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Are incandescent lightbulbs dead?

For nearly a decade, the incandescent lightbulb has been on the way out. CNN drafted an obituary on Dec. 31, 2013, and Fox News said as 2013 ended, “and so does the ordinary lightbulb.”

In the decade since they were proclaimed dead, LED bulbs have slowly replaced their incandescent counterparts as they’ve proven better for consumers and the environment.

How we got here

President Bush signed the Energy Independence and Security Act of 2007, which required that lightbulbs be 25% more efficient by 2014. Fifteen years later, all incandescent bulbs were banned from sale in the U.S. because the price and availability of efficient lightbulbs matched incandescent bulbs.

The Department of Energy has been tasked to enforce the law and sue companies that still sell outdated bulbs. This doesn’t mean they’ll raid your homes and businesses. It simply means you won’t find incandescent bulbs on shelves at stores anymore now that LEDs are the norm.

Why ban incandescent bulb sales?

Incandescent lightbulbs have a filament inside that heats up to generate light. For a 100-watt bulb, the filament can reach temperatures of approximately 4,600 F. The surface of the bulb reaches 150-250 F.

LED lightbulbs have no filament. That means they don’t waste energy to make heat. All the energy an LED uses directly becomes light. LED bulbs have become more efficient and cost-effective over the years. They can last 30,000 to 50,000 hours compared to incandescent bulbs that last about 1,000 hours. This means no more burning your hand to change out bulbs and fewer fire hazards due to the heat of the filament.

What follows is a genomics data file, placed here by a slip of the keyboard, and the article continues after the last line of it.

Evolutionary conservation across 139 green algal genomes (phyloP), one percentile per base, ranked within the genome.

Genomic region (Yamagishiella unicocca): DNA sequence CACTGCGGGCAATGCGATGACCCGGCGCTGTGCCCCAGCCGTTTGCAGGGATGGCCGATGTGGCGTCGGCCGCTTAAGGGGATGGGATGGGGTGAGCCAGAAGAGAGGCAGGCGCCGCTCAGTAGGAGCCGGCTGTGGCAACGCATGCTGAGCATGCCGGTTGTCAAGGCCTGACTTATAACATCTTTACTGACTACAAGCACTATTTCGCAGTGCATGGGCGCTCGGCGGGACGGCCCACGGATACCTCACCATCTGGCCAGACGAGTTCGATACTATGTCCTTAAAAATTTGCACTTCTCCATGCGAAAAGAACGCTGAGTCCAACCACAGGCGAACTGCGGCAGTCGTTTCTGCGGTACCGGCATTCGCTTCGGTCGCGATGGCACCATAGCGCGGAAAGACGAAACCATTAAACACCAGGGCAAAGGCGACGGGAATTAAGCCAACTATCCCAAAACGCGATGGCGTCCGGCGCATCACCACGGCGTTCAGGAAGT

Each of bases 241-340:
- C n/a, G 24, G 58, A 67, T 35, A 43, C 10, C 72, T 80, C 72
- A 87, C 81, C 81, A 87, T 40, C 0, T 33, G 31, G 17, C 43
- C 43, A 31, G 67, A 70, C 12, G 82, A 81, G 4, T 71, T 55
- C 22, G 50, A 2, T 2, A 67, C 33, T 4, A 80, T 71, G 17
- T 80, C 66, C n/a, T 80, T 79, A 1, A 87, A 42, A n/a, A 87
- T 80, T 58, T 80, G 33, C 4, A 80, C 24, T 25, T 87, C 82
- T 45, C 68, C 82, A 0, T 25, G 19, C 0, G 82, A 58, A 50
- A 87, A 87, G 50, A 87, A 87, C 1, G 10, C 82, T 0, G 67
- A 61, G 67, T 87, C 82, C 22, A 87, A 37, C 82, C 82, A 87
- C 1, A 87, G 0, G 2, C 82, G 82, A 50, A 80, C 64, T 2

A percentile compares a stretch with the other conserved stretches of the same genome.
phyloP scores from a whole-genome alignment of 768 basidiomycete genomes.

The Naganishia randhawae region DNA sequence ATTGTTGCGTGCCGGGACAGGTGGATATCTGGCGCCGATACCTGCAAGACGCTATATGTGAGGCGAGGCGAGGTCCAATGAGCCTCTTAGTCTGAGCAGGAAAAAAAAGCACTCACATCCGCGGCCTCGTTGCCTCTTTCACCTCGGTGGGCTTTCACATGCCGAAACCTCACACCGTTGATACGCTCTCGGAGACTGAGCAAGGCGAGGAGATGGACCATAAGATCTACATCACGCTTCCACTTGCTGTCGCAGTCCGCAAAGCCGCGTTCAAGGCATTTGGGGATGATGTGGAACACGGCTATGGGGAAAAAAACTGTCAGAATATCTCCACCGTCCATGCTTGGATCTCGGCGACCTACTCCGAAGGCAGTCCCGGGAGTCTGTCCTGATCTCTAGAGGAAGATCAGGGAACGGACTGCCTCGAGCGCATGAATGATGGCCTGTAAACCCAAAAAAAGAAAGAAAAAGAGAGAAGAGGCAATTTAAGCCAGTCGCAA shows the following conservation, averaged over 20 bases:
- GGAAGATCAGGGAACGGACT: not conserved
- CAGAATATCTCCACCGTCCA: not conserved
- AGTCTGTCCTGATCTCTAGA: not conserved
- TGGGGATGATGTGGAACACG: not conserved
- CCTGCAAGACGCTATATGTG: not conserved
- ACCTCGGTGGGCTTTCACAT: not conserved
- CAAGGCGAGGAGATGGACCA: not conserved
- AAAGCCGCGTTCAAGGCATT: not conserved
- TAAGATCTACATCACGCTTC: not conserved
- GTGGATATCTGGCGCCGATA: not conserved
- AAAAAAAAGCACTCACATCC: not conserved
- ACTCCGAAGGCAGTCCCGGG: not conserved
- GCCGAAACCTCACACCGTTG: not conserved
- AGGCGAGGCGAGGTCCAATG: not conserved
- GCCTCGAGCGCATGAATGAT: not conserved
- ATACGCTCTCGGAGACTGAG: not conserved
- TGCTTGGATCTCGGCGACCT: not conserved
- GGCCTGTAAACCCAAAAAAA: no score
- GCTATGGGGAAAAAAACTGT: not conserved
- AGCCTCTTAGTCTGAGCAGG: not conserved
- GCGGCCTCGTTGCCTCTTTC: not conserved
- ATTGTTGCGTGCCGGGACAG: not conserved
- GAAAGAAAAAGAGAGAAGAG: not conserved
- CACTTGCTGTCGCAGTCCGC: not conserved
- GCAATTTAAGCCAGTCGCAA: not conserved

Because they use less energy to produce the same light, experts expect LEDs will save consumers close to $3 billion on utility bills over the next 30 years.

Alliant Energy and LEDs

For Breast Cancer Awareness Month, we donated over 1,000 pink LED lightbulbs to Mercy Medical Center in Cedar Rapids, Iowa, to shine a light on the cause. Pete from PowerHouse TV, alongside Alliant Energy volunteers, helped hand out the lights bulbs to help customers show their support by replacing their porch lights and going pink in October.

Our Focus on Energy Marketplace (Wisconsin) and Alliant Energy Marketplace (Iowa) often have LED bulb sales to ensure customers have easy access to them.

LEDs and clean energy

Utilities provide enough energy for customers to power their appliances and lives every minute of every day.

By using more energy-efficient lights, customers use less energy. That helps utilities avoid costs to generate excess electricity and makes them less reliant on fossil fuels. By decreasing energy use at any given time, we reduce our reliance on coal and natural gas and helps customers avoid excess costs.

This allows wind, solar and energy storage to deliver the reliable, cost-effective energy customers expect. Follow along with our progress through our Clean Energy Blueprint.
Chris is a Communications Partner specializing in Alliant Energy’s renewable investments. Coming from a journalism background, he’s excited to tell the story of Alliant Energy’s Clean Energy Blueprint and other renewable trends in new and exciting ways.

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